Kenneth McCauley had an awesome letter today in the Taipei Times. And by awesome, I mean a letter that everyone is sending me with a subject line that says: WTF? He writes in the opening lines:
In Taiwan, there is a lingering perception of Westerners as neo-colonialists with gel-induced hair waves instead of powdered wigs. Western men are seen as personifying a veni, vidi, vici mentality. That’s a bad way to think, not because it stereotypes white people — Come on, whites deserve some stereotypes — but because it depicts foreigners as Julius Caesars (minus the tunic but still rocking the sandals), thus rendering Taiwanese a conquered people. Taiwanese shouldn’t see themselves that way and we don’t deserve that august comparison.There's a lazy linguistic agreement that everyone falls into, including me, that basically uses the terms westerners and foreigners interchangeably. It is due, in part, to the Taiwanese practice of dividing the world into only two kinds of people, us and foreigners, as if Brazilians, Afghans, and Norwegians were all of a piece.
But while we’re pretty ordinary plebs, we’re not on a mission of Falstaffs come to evangelize, engage in lechery, booze and sacrifice goals on the shrine of carpe diem.
Nonetheless, there seems to be growing dissatisfaction from both young and old, though perhaps for different reasons, about foreigners dating local girls. Even MC Hot Dog, of I Love TaiMei renown, has felt the need to vent his frustrations in a song called TU about how sick it makes him to see foreigners, specifically black ones, picking up Taiwanese girls and also ranting that all foreigners in Taiwan are teachers — 90 percent is still not “all”!
Foreigners do come here to teach, and yes, it is easy money. As a result, there’s some reasonable resentment towards this Asia-specific phenomenon, especially when the foreigner is arrogant about his no-skills-needed high salary — but in future when everyone in the US is paying big bucks to study Chinese, I’m sure we’ll see lots of flip-flop-clad Taiwanese turning karaoke Thursday into “Thursday: The Only Karaoke-Free Night.”
Let's lay a few things out here which we should all try to keep in mind.
(1) a significant lump of foreigners born overseas who come here ARE here to make money, they are foreign workers in Taiwan factories, and much of the sex they have is forced, through human trafficking. The allegedly oversexed overwhelmingly white male teaching population is small relative to them; a floating hothouse world that is only an echo of the real Taiwan;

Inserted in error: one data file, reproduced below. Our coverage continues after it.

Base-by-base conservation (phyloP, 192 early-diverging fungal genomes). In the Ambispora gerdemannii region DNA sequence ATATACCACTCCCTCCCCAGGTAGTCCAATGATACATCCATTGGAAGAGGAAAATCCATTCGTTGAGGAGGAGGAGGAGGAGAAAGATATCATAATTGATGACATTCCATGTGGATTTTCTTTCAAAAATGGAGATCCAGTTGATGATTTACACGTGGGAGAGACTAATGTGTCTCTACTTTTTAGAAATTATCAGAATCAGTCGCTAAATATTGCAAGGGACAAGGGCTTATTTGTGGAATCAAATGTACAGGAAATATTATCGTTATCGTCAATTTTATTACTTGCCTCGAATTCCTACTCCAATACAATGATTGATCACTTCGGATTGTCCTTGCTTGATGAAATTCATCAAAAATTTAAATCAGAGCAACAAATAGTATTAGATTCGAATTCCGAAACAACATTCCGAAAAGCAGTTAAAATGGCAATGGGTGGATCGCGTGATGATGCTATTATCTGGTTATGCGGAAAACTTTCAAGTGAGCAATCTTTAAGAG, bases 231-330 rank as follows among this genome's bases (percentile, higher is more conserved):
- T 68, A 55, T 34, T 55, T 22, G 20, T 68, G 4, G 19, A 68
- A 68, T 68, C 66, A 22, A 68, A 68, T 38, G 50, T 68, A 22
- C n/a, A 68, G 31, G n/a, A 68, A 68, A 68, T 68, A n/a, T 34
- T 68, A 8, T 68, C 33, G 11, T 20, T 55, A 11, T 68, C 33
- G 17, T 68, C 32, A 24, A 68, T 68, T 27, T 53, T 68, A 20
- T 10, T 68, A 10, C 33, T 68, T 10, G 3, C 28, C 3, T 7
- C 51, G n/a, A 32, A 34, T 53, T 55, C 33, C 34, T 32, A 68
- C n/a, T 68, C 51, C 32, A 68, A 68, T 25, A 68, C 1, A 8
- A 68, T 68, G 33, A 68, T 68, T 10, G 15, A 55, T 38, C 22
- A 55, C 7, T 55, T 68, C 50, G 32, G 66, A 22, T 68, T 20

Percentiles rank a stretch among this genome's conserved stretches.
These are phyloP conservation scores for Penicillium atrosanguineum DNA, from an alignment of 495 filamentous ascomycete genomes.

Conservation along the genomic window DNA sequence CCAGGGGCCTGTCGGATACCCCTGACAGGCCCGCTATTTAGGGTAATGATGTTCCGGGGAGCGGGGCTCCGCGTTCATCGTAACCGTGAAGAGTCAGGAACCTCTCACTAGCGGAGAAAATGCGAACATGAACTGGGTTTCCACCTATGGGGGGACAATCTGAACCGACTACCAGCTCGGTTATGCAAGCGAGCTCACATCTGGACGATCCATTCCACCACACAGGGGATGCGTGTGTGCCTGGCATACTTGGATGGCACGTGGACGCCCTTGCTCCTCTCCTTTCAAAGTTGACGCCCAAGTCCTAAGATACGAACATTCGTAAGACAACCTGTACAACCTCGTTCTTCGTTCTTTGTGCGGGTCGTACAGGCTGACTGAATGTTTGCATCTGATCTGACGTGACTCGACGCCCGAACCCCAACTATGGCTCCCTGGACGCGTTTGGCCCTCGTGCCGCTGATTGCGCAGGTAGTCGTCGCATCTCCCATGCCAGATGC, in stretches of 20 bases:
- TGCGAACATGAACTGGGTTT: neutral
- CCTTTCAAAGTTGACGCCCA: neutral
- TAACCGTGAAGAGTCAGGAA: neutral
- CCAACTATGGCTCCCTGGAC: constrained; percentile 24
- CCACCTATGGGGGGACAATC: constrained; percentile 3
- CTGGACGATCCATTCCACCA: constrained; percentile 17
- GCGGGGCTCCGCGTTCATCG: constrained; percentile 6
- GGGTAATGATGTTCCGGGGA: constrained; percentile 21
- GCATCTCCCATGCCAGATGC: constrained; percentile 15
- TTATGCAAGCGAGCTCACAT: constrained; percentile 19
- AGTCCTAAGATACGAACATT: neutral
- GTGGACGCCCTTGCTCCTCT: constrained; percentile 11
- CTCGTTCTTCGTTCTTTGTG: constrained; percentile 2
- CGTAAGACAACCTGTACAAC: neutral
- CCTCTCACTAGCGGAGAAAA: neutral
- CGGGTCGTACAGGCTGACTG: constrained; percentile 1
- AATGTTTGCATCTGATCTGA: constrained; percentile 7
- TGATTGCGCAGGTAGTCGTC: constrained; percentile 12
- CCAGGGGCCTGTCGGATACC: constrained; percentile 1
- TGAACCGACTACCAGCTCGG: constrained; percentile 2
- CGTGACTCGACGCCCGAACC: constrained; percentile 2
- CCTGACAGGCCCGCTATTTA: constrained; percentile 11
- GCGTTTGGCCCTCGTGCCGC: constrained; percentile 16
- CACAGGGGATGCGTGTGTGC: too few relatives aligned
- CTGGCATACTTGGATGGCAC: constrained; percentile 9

(2) in the case of the US (and I bet figures are similar for Canada, Australia, and the UK), the majority of foreign nationals in Taiwan were born here, moved there, obtained citizenship, and then returned here. An official at AIT once told me that there were 60-70k US citizens on the island, but only a fraction, like a third or so, were people like me, born in the US and having only citizenship there, but living here. Further, a portion of that fraction of foreigners consists of people born to Taiwanese immigrant parents in the US but who have moved to Taiwan;
(3) a large number of "overseas Chinese" -- foreigners who take advantage of the KMT government's racial concept of citizenship to garner benefits denied foreigners with the wrong ancestry. The OCAC says there are roughly 40,000 of these in Taiwan as of Dec 2008. To put that in perspective, there are probably more US passport holders born in Taiwan, immigrated, returned, and now living here than "overseas Chinese" in Taiwan;
(4) overseas brides -- all foreigners, and outnumbering any other single category of foreigners, I believe; and
(5) there is a large miscellaneous population of non-factory, non-teacher foreigners doing all sorts of interesting things who get zero coverage. For example, there are several thousand Indians in Taiwan, almost all of whom are working in the technology industries or going to school. As far as I have seen, few books or publications that interview "foreigners" ever discuss this large population. There are probably many other foreign populations existing in Taiwan that I have never heard of.
In other words, 95 percent of foreigners aren't teachers. They belong to some other category.
We lack the vocabulary that sorts among all these catogories properly, and correctly labels them all foreigners, and is free of the kind of assumptive racism that conflates westerner (with its inherent labeling of white) with foreigner as opposed to the local ethnic Han population (are aborigines foreigners? But they drop out of local conversations when people get sorted into neat categories). People who discuss "the foreign experience in Taiwan" are too often talking about a tiny community of expats who are totally unrepresentative of all the foreigners in Taiwan. You could just as well argue that the real representative foreigners are the engineers in Hsinchu who were educated abroad and have citizenship there (with children birthed there), but work here. Or the Indonesian factory workers. Or the Indian computer industry workers. Or foreign brides. But teachers? We may get all the headlines, but we're a privileged, tiny minority.
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